State of Grace


If you can find it, take a look at State of Grace, the 1990 film by director Phil Joanau. This cult classic features acting powerhouses such as Sean Penn, Gary Oldham, Ed Harris, Robin Wright, and John C. Reilly. Even Burgess Meredith has a small but masterful part. The film is inspired by “The Westies” Irish mob in Hell’s Kitchen, New York, and takes place in the 1980’s.

Penn plays Terry Noonan, a guy from Hell’s Kitchen who, unbeknownst to everyone in the neighborhood, has become a cop. He has been sent in undercover to infiltrate the Westies crew — guys he grew up with. Oldman plays the role of Jackie Flannery, the violent, degenerate, muscle of the crew (likely based on the notorious Mickey Featherstone). O’Neil is the mob boss (real-life counterpart: Jimmy Coonan), and Wright, the love interest.

The film has some real New York grit and is a reminder of the way the city was, pre-Giuliani. What makes it stand out are the performances, the real west side background, great soundtrack, and a score by Ennio Morricone (A Fistful of Dollars, Once Upon a Time in the West).

The film hinges on Noonan’s inner conflict between loyalty to his old friends and his duty to the badge. A lot of guilt, a lot of fighting, and a lot of drinking. If you like cop and mob movies and remember Time Square before the Disney Store, you’ll love this film.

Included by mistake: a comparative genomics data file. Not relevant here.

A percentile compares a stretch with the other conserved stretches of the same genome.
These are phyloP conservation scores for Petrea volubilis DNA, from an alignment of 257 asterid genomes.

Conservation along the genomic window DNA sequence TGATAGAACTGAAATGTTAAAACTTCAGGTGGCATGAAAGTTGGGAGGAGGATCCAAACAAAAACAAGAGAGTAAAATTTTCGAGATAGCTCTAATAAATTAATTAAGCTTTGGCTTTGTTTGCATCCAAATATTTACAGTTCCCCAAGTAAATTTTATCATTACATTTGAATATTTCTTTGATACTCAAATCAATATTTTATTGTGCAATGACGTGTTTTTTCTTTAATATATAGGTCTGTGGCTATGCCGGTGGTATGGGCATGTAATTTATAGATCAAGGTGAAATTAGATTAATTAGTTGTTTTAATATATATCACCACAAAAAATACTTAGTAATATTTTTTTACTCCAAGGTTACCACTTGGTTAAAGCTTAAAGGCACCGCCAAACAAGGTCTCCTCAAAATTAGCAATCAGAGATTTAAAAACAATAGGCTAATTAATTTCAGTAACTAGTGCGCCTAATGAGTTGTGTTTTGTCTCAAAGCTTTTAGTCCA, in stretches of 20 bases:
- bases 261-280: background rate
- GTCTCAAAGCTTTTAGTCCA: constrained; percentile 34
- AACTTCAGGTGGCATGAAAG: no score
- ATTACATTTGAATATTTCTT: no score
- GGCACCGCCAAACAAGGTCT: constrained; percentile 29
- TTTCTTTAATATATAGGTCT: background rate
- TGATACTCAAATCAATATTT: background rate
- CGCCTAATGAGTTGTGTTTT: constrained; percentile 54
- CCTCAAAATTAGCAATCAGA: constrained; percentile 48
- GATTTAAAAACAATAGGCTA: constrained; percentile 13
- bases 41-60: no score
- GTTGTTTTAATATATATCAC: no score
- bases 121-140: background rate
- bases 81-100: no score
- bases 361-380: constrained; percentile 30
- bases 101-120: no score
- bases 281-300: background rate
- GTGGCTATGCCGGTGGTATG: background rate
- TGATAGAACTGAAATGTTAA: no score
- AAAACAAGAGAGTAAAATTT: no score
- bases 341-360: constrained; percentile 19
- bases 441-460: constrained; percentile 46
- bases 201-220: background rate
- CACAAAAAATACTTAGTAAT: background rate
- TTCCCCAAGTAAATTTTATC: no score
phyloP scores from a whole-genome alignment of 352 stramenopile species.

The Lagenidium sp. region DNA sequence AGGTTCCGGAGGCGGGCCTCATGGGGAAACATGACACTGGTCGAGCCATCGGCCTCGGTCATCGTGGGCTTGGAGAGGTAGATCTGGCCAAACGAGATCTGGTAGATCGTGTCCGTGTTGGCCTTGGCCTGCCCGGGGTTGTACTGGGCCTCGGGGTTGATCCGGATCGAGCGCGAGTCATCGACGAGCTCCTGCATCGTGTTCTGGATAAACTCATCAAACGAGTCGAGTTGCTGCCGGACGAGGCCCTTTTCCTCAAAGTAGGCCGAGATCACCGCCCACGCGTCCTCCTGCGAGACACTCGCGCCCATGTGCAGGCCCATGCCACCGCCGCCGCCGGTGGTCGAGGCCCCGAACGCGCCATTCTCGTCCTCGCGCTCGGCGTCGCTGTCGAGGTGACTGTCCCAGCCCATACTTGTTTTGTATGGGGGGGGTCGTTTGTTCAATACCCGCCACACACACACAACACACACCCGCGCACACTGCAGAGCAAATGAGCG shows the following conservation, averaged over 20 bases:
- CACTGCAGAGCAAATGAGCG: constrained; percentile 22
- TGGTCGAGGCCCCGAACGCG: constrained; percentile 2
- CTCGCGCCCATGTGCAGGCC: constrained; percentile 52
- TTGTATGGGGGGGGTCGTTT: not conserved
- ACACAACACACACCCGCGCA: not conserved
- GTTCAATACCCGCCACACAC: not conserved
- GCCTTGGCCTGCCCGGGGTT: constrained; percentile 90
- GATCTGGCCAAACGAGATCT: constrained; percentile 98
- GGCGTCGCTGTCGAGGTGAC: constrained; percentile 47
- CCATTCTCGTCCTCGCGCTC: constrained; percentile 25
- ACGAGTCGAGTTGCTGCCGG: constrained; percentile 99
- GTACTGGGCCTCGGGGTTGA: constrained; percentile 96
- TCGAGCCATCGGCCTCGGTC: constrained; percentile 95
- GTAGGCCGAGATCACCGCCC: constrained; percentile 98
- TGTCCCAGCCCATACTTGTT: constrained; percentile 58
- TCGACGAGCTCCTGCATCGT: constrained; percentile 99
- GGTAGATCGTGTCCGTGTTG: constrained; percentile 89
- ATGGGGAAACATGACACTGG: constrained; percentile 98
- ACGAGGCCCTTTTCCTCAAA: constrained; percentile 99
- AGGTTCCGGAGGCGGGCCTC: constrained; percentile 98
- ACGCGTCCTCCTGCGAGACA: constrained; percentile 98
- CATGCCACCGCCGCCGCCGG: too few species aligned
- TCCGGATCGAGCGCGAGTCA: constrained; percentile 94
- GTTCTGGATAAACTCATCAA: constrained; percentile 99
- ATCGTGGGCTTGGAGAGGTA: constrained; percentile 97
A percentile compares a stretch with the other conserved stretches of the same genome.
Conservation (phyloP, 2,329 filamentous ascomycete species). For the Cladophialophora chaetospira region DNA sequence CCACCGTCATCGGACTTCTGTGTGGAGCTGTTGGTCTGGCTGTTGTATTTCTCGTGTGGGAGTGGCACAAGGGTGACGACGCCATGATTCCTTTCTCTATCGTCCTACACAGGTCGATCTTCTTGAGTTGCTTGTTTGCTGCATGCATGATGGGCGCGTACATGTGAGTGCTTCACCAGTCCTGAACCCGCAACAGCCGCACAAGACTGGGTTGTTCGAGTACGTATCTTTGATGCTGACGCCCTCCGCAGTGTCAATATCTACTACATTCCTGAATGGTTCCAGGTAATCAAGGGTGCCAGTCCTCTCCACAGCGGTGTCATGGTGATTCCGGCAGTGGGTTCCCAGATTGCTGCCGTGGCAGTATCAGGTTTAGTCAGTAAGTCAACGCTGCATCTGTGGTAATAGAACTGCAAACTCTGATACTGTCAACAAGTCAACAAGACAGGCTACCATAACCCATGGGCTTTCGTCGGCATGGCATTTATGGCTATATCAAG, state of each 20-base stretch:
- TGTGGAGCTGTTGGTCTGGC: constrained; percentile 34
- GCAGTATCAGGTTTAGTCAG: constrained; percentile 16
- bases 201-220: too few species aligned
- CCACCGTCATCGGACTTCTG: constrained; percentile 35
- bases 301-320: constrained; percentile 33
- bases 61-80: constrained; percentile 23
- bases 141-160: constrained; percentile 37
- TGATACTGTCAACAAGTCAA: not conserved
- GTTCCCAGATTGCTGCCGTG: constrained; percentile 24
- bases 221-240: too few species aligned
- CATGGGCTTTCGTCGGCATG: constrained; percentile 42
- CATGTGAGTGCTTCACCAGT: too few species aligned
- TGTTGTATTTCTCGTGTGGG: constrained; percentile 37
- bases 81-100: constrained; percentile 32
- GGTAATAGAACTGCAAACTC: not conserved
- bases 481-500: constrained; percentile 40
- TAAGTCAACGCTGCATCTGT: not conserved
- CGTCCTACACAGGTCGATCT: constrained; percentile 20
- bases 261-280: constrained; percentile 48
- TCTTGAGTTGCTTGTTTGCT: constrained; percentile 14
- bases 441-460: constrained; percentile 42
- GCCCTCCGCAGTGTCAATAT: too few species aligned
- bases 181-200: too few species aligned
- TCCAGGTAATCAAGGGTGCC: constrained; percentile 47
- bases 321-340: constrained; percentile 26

The Sean Penn character is a construct – the take-down of the Westies wasn’t due to an undercover (above is the definitive book on the topic, by TJ English, who I believe still lives in the neighborhood). But the film gets the rest correct (several of The Ops Desk team have lived and worked in Hell’s Kitchen – some of the Westies old-timers were still around). Even the meeting between Jimmy Coonan and the Gambino family leadership (real life counterpart: Paul Castellano) happened pretty much the way the film portrays it.

The main issue is locating a copy. I am not sure what nefarious forces are at work to keep this movie hidden, but they are doing a good job. It is not on any streaming service that I can find and it never seems to be on TV. My copy is the old school DVD. But you can order it on Amazon for only $8.13 with a two-day turnaround.

It is highly worth it. An immersive snapshot of an era and a criminal phenomenon, long gone.

Christopher Flanagan


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